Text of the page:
The publication gives an overview of the problem and offers solutions on how best to address side effects from medicines in children; namely, through improved reporting systems and collaboration between governments, regulatory authorities, research institutions and the pharmaceutical industry. The publication is part of a broad effort WHO is initiating to expand children's access to quality-assured, safe and effective medicines.
"We need to learn more about the way children's bodies react to medicines so we can improve global child health. That's why it's extremely important to keep track of potential side effects in child populations. Ultimately, this will save lives and build up a knowledge base for the future," said Dr Howard Zucker, WHO Assistant Director-General for Health Technology and Pharmaceuticals.
A large proportion of side effects or adverse reactions to medicines in the adult population are due to irrational use or human error and are therefore preventable. In the case of children, even more factors come into play. The main challenge is the lack of clinical data. This results in fewer medicines being developed, produced and marketed specifically for children. Often, children are given medicines that have only been tested in adults and are not officially approved for use in child populations (this is known as "off-label use").
Non-availability of appropriate paediatric formulations forces health care providers to resort to administering portions of crushed or dissolved tablets or the powder contained inside a capsule without any specific indication of the required dosage. For that reason, according to the report, potentially harmful medication errors may be three times more common in children than in adults.
An appropriate format or structure for a child's medicine is also important. Small children sometimes choke or asphyxiate while trying to swallow big tablets. For instance, earlier this year four children under 36 months died from choking on albendazole tablets (used to combat worms) during a de-worming campaign in Ethiopia.
New and innovative medicines on the market provide indications for children but still lack evidence of long-term benefit and risk. Side effects associated with antiretroviral medicines, for example, have been reported to occur in up to 30% of HIV-infected children on antiretroviral therapy. Most of those side effects could be reversed by modifying the dosage or changing to an alternative medicine.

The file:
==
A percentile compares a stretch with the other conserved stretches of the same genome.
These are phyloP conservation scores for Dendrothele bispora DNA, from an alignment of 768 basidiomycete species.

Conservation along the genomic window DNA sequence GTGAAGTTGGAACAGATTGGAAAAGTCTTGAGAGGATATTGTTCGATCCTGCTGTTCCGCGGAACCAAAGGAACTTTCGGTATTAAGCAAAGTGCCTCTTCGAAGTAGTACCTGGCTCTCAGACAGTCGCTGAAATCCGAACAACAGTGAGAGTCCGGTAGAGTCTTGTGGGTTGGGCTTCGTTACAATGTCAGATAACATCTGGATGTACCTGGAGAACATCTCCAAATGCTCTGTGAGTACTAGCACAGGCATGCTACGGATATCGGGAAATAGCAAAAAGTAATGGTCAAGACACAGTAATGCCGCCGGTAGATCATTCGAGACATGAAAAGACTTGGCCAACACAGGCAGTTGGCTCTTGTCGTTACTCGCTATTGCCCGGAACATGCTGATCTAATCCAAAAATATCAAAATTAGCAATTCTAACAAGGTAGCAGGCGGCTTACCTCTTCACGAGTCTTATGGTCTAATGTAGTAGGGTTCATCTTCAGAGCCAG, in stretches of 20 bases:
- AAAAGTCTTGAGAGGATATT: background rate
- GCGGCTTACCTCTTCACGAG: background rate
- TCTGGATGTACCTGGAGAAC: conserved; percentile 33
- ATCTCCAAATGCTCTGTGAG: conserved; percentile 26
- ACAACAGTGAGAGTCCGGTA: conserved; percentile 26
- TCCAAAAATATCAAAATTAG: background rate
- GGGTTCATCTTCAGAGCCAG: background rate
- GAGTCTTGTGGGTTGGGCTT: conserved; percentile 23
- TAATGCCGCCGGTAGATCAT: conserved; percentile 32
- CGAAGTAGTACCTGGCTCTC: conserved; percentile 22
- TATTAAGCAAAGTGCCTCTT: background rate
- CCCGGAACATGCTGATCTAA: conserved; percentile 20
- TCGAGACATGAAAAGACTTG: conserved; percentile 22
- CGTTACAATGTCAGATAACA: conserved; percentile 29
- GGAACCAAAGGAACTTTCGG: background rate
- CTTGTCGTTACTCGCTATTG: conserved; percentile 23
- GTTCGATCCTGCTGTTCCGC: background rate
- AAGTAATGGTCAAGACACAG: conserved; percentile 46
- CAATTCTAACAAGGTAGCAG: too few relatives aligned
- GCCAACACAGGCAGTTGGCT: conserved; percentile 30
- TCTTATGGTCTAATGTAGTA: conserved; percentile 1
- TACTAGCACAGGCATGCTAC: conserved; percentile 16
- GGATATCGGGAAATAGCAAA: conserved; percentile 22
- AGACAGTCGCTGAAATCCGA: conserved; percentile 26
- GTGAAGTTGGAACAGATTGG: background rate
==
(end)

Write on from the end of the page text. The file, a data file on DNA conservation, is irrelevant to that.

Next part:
The report estimates that less than 10% of all serious adverse reactions to medicines are reported globally. In part, this is due to the fact that many developing countries have not yet established medicine safety monitoring and reporting systems; and when they have these are usually under-resourced. Because children - particularly very young ones - are less articulate in describing symptoms and their non-verbal communication is often misunderstood or ignored, even serious adverse reactions in children often go unreported to health practitioners or authorities.
Intended for policy-makers, manufacturers, medicines control bodies and researchers, Promoting safety of medicines for children provides a series of recommendations to address medicine safety for children.
For instance, all countries should establish national and regional monitoring systems for the detection of serious adverse medicine reactions and medical errors in children. When such reporting systems exist, it is crucial that manufacturers follow up on adverse reactions to their products once they are on the market.
In addition, regulatory authorities need to make an effort to refine the science of clinical trials in children, create an active post-marketing surveillance programme and develop public databases of up to date information about efficacy and safety in paediatric medicines.
To assist countries, WHO will:
- publish an official WHO List of Essential Medicines for Children;
- continue to create awareness in countries and in the research community on the urgent need to monitor the use of medicines in children;
- identify research gaps in children's medicines; and
- create protocols on monitoring adverse effects for child-specific medicines.
Note for editors/reporters
To ensure that a medicine works and that its adverse effects are limited, pharmaceutical companies are required by law in most countries to have tested their medicines in healthy volunteers and patients before making them widely available. The trials need to be approved by ethics committees and competent regulatory authorities. Volunteers must be made aware of the risks involved in the trials and must give their informed consent. However, ethical and regulatory approvals are much stricter for children and there is also the problem of obtaining informed consent from children and/or their carers. This results in fewer clinical trials conducted on children than on adults.
Clinical trials generally do tell a good deal about how well a medicine works for a defined disease and what potential harm it may cause. But they provide no information for populations with different characteristics from the trial group, such as age, gender, state of health, co-treatment with other medicines and ethnic origin.
Therefore, for many medicines, and particularly new, complex products, safety monitoring does not stop after launching the product; it must be followed by careful patient monitoring and by further scientific data collection.
WHO promotes medicine safety through its International Drug Monitoring Programme, which began to operate in 1968. Initially a pilot project in 10 countries with established national reporting systems for adverse reactions to medicines, the network has expanded significantly as more countries worldwide develop national pharmacovigilance centres. Currently, over 100 countries participate in the programme.
- Promoting Safety of Medicines for Children [pdf 1.03Mb]
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